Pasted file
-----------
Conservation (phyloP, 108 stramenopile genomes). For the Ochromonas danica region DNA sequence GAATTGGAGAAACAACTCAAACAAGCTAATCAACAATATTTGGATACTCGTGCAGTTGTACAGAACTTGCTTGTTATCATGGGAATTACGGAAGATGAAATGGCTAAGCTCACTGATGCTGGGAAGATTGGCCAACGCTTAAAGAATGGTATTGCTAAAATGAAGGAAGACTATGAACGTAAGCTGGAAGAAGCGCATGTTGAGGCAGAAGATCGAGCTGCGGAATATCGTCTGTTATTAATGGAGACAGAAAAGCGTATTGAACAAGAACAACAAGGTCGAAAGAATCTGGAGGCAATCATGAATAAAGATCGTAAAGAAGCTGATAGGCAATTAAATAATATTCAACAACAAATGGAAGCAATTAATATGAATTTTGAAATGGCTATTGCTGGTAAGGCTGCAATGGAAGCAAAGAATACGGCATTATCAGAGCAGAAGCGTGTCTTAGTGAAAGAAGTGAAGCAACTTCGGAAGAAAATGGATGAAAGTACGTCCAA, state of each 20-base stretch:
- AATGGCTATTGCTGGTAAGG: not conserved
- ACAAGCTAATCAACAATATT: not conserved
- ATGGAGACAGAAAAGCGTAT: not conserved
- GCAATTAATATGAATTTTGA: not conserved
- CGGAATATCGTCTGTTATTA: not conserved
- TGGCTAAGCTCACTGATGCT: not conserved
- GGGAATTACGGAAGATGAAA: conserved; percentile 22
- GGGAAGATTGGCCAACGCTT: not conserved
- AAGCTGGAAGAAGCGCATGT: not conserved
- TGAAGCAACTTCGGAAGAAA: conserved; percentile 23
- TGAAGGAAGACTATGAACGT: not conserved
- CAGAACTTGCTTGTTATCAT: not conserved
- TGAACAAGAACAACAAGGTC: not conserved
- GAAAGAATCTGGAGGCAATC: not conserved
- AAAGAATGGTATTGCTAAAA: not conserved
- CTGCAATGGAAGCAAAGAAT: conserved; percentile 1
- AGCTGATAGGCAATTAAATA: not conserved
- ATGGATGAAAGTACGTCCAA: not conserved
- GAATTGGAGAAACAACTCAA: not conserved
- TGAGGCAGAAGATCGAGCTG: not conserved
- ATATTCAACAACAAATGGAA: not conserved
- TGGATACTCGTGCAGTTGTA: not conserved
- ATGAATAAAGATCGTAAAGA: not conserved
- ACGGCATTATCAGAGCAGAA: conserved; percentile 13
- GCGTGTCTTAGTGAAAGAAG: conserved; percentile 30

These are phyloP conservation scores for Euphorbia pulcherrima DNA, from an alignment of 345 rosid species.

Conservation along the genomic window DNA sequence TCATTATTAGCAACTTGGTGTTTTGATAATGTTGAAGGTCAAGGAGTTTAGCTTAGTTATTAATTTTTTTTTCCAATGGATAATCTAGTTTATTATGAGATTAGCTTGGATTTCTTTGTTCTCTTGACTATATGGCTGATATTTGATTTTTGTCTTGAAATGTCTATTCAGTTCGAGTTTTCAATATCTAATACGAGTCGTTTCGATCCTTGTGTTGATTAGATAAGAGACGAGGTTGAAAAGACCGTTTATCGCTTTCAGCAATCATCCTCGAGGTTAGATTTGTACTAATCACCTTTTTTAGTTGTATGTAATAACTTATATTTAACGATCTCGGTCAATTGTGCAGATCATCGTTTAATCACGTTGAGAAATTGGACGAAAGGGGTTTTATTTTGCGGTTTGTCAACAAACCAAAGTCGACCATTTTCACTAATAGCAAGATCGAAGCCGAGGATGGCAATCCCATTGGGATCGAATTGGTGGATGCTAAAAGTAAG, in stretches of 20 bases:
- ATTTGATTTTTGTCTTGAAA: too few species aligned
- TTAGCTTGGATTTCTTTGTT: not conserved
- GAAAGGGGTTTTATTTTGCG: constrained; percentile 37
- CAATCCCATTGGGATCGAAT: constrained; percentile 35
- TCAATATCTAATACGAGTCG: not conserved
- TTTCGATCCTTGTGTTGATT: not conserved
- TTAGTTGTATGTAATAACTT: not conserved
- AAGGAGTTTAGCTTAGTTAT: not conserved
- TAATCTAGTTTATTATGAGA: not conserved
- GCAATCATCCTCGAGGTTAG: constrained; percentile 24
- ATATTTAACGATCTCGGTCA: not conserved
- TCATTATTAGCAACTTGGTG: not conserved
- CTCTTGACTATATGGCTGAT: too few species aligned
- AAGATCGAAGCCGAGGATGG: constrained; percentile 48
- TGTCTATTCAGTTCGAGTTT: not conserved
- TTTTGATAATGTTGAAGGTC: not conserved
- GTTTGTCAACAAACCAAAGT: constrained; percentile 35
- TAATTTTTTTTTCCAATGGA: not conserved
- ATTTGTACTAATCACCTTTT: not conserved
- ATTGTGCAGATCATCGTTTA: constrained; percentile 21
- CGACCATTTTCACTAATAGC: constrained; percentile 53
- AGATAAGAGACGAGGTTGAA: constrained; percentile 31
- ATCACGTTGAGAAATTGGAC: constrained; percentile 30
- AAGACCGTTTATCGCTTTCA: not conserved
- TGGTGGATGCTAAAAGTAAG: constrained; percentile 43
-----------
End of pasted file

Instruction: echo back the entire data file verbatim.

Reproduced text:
Conservation (phyloP, 108 stramenopile genomes). For the Ochromonas danica region DNA sequence GAATTGGAGAAACAACTCAAACAAGCTAATCAACAATATTTGGATACTCGTGCAGTTGTACAGAACTTGCTTGTTATCATGGGAATTACGGAAGATGAAATGGCTAAGCTCACTGATGCTGGGAAGATTGGCCAACGCTTAAAGAATGGTATTGCTAAAATGAAGGAAGACTATGAACGTAAGCTGGAAGAAGCGCATGTTGAGGCAGAAGATCGAGCTGCGGAATATCGTCTGTTATTAATGGAGACAGAAAAGCGTATTGAACAAGAACAACAAGGTCGAAAGAATCTGGAGGCAATCATGAATAAAGATCGTAAAGAAGCTGATAGGCAATTAAATAATATTCAACAACAAATGGAAGCAATTAATATGAATTTTGAAATGGCTATTGCTGGTAAGGCTGCAATGGAAGCAAAGAATACGGCATTATCAGAGCAGAAGCGTGTCTTAGTGAAAGAAGTGAAGCAACTTCGGAAGAAAATGGATGAAAGTACGTCCAA, state of each 20-base stretch:
- AATGGCTATTGCTGGTAAGG: not conserved
- ACAAGCTAATCAACAATATT: not conserved
- ATGGAGACAGAAAAGCGTAT: not conserved
- GCAATTAATATGAATTTTGA: not conserved
- CGGAATATCGTCTGTTATTA: not conserved
- TGGCTAAGCTCACTGATGCT: not conserved
- GGGAATTACGGAAGATGAAA: conserved; percentile 22
- GGGAAGATTGGCCAACGCTT: not conserved
- AAGCTGGAAGAAGCGCATGT: not conserved
- TGAAGCAACTTCGGAAGAAA: conserved; percentile 23
- TGAAGGAAGACTATGAACGT: not conserved
- CAGAACTTGCTTGTTATCAT: not conserved
- TGAACAAGAACAACAAGGTC: not conserved
- GAAAGAATCTGGAGGCAATC: not conserved
- AAAGAATGGTATTGCTAAAA: not conserved
- CTGCAATGGAAGCAAAGAAT: conserved; percentile 1
- AGCTGATAGGCAATTAAATA: not conserved
- ATGGATGAAAGTACGTCCAA: not conserved
- GAATTGGAGAAACAACTCAA: not conserved
- TGAGGCAGAAGATCGAGCTG: not conserved
- ATATTCAACAACAAATGGAA: not conserved
- TGGATACTCGTGCAGTTGTA: not conserved
- ATGAATAAAGATCGTAAAGA: not conserved
- ACGGCATTATCAGAGCAGAA: conserved; percentile 13
- GCGTGTCTTAGTGAAAGAAG: conserved; percentile 30

These are phyloP conservation scores for Euphorbia pulcherrima DNA, from an alignment of 345 rosid species.

Conservation along the genomic window DNA sequence TCATTATTAGCAACTTGGTGTTTTGATAATGTTGAAGGTCAAGGAGTTTAGCTTAGTTATTAATTTTTTTTTCCAATGGATAATCTAGTTTATTATGAGATTAGCTTGGATTTCTTTGTTCTCTTGACTATATGGCTGATATTTGATTTTTGTCTTGAAATGTCTATTCAGTTCGAGTTTTCAATATCTAATACGAGTCGTTTCGATCCTTGTGTTGATTAGATAAGAGACGAGGTTGAAAAGACCGTTTATCGCTTTCAGCAATCATCCTCGAGGTTAGATTTGTACTAATCACCTTTTTTAGTTGTATGTAATAACTTATATTTAACGATCTCGGTCAATTGTGCAGATCATCGTTTAATCACGTTGAGAAATTGGACGAAAGGGGTTTTATTTTGCGGTTTGTCAACAAACCAAAGTCGACCATTTTCACTAATAGCAAGATCGAAGCCGAGGATGGCAATCCCATTGGGATCGAATTGGTGGATGCTAAAAGTAAG, in stretches of 20 bases:
- ATTTGATTTTTGTCTTGAAA: too few species aligned
- TTAGCTTGGATTTCTTTGTT: not conserved
- GAAAGGGGTTTTATTTTGCG: constrained; percentile 37
- CAATCCCATTGGGATCGAAT: constrained; percentile 35
- TCAATATCTAATACGAGTCG: not conserved
- TTTCGATCCTTGTGTTGATT: not conserved
- TTAGTTGTATGTAATAACTT: not conserved
- AAGGAGTTTAGCTTAGTTAT: not conserved
- TAATCTAGTTTATTATGAGA: not conserved
- GCAATCATCCTCGAGGTTAG: constrained; percentile 24
- ATATTTAACGATCTCGGTCA: not conserved
- TCATTATTAGCAACTTGGTG: not conserved
- CTCTTGACTATATGGCTGAT: too few species aligned
- AAGATCGAAGCCGAGGATGG: constrained; percentile 48
- TGTCTATTCAGTTCGAGTTT: not conserved
- TTTTGATAATGTTGAAGGTC: not conserved
- GTTTGTCAACAAACCAAAGT: constrained; percentile 35
- TAATTTTTTTTTCCAATGGA: not conserved
- ATTTGTACTAATCACCTTTT: not conserved
- ATTGTGCAGATCATCGTTTA: constrained; percentile 21
- CGACCATTTTCACTAATAGC: constrained; percentile 53
- AGATAAGAGACGAGGTTGAA: constrained; percentile 31
- ATCACGTTGAGAAATTGGAC: constrained; percentile 30
- AAGACCGTTTATCGCTTTCA: not conserved
- TGGTGGATGCTAAAAGTAAG: constrained; percentile 43